When I first reached out to Chuck Deremer of Chuck’s Custom Rods for an interview, I made the mistake of trying to schedule one on a summer weekend.“Not a chance,” said Chuck. “I’ll be fishing then.”
We finally managed to speak while it was raining.
“You can always build something better than you can buy,” Chuck started. “I’m an avid fisherman, so with that philosophy it was only a matter of time until I started dabbling with making rods. I got serious about it 15 years ago when I took a class, dug in, and started crafting the real deal. Now I teach people how to make their own rods, which is a great way to keep myself busy in my retirement while sharing the art.”
“When people come into my class to make a rod, they start with a big, solid piece of graphite composite. The length they will cut it to depends on how they plan to use it. Big fish and long casts demand a longer rod, while a shorter one is better for smaller fish, as well as portability. Like golf clubs, no one rod does everything.”
“My class makes their handles out of cork most of the time, but we use foam and wood as well. There is no perfect handle. Cork is both comfortable and durable, but it chips, stains, and is delicious to mice. Foam is resistant to damage, but it’s not the most attractive material. A wood handle is the most beautiful by far, and the most sensitive. Its biggest drawback is that it can get a little slippery, but that’s not a big one. As is usually the case, the handle comes down to personal taste.”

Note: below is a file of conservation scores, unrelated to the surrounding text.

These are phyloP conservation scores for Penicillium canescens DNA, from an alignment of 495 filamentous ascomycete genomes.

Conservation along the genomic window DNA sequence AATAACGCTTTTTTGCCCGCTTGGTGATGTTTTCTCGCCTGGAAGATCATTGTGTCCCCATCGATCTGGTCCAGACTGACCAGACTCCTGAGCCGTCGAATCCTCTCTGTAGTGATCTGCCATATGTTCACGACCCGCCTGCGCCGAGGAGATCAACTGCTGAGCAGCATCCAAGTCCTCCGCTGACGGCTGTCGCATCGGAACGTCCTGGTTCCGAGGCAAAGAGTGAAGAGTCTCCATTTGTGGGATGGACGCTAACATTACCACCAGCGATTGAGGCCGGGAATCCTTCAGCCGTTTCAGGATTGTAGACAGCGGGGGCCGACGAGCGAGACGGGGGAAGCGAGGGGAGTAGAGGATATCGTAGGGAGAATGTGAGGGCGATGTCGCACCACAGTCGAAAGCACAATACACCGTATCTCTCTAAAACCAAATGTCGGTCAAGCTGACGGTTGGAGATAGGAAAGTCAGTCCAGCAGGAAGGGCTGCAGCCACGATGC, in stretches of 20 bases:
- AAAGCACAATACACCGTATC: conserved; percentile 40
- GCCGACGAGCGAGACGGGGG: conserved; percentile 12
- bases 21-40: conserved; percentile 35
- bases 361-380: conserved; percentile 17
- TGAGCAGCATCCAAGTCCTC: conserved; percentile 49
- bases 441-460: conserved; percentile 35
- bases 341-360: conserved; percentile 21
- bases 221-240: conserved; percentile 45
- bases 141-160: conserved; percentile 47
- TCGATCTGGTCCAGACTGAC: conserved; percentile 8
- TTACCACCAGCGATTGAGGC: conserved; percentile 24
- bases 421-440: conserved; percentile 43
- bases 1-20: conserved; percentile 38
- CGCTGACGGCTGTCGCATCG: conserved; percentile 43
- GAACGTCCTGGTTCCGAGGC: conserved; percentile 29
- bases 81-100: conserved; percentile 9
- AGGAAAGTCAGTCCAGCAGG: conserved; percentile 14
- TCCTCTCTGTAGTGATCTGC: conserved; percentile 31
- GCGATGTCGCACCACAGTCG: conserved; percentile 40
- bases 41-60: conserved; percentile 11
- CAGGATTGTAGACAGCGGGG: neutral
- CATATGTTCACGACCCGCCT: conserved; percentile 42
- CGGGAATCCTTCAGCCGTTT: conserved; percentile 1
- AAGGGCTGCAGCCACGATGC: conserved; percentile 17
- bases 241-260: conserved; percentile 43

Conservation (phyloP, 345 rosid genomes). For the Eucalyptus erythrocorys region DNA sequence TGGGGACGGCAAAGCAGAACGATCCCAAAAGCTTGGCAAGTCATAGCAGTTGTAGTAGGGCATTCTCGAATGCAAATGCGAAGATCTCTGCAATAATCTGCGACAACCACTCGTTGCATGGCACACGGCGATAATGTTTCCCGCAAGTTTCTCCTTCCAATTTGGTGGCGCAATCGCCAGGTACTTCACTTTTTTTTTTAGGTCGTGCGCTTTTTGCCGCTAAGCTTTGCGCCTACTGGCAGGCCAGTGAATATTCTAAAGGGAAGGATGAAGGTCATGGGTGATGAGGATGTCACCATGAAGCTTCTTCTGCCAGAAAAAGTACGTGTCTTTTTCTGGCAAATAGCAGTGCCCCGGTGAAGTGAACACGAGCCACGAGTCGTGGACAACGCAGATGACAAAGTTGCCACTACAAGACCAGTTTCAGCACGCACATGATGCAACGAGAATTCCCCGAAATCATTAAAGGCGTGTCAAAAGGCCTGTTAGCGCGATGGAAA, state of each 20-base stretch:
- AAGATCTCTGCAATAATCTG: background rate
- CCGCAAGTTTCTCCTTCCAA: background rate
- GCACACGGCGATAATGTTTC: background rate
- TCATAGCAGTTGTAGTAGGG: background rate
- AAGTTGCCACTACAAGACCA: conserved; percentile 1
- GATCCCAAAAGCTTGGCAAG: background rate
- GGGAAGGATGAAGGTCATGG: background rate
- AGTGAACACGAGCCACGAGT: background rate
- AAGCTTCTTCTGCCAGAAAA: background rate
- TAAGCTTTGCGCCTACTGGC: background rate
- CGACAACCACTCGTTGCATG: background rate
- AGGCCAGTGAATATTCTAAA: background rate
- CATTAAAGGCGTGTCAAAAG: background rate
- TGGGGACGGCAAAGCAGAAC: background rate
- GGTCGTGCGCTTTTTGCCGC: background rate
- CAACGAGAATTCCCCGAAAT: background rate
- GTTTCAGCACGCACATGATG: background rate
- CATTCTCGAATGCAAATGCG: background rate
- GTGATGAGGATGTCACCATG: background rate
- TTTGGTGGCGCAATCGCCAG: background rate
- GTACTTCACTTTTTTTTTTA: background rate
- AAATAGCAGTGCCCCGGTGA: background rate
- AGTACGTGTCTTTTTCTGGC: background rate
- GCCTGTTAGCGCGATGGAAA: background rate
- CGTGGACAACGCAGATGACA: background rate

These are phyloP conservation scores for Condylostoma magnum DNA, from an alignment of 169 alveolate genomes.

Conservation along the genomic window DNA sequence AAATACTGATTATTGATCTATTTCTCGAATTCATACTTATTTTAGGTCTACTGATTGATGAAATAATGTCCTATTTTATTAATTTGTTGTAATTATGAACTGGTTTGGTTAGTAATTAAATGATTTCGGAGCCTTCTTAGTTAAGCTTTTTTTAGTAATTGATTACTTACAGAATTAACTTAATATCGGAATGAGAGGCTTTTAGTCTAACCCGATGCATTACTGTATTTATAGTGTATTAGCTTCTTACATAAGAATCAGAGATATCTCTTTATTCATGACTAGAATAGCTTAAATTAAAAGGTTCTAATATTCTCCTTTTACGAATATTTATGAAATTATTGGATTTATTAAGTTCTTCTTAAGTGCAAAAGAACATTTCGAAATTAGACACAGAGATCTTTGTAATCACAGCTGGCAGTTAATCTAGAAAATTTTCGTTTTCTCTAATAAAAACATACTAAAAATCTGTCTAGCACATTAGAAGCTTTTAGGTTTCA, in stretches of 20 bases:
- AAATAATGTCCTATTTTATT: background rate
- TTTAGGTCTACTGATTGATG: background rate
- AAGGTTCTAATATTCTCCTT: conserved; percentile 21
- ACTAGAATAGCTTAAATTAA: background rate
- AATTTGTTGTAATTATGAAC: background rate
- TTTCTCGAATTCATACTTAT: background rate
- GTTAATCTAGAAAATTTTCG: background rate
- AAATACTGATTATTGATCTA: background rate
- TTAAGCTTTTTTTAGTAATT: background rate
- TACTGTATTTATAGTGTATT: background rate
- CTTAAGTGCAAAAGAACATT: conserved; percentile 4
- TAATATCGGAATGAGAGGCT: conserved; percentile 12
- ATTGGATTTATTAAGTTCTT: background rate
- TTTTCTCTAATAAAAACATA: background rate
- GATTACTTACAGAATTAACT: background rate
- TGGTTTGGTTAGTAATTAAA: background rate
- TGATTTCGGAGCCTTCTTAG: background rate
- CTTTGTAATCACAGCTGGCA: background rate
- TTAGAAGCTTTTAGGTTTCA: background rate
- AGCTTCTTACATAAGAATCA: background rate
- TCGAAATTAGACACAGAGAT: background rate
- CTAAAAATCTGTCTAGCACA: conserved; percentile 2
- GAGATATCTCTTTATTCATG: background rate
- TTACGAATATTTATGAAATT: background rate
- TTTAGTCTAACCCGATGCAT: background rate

“Using quality guides is key. I teach how to identify them, so people who have taken my class can pick the ones that best suit their needs without wasting money. The best advice I can give about guides is never to damage them by reeling in too far. That can chip the front guide’s ceramic insert, which may fray the line as it’s cast. Inattention and beer are the worst enemies of guides.”
When you take a class with Chuck’s Custom Rods, you get to spend a Friday evening and all day on Saturday making your very own fishing rod. Chuck also lays out the ins and outs of rod maintenance, repair, and the merits of different rod lengths and materials. He also explains what to look for when buying a new rod — but after one of Chuck’s classes, you may never even need that knowledge.
“You couldn’t buy a rod from the store that will be as nice as the one you’ll make in my class, just in terms of quality alone” said Chuck. “Of course, that rod will be one you’ve made with your own two hands. You just can’t put a price tag on that kind of thing.”
Chuck’s classes cost $150 for the two day session. He begins scheduling them in November, and conducts them January through April so neither he nor his students need fear missing a precious minute of good fishing weather. If you’ve got an angler on your Christmas list, plan ahead if you’d like to give them yet another point of pride the next time they land a big one. Email Chuck at firstname.lastname@example.org if you’d like to learn more.
By David Scheller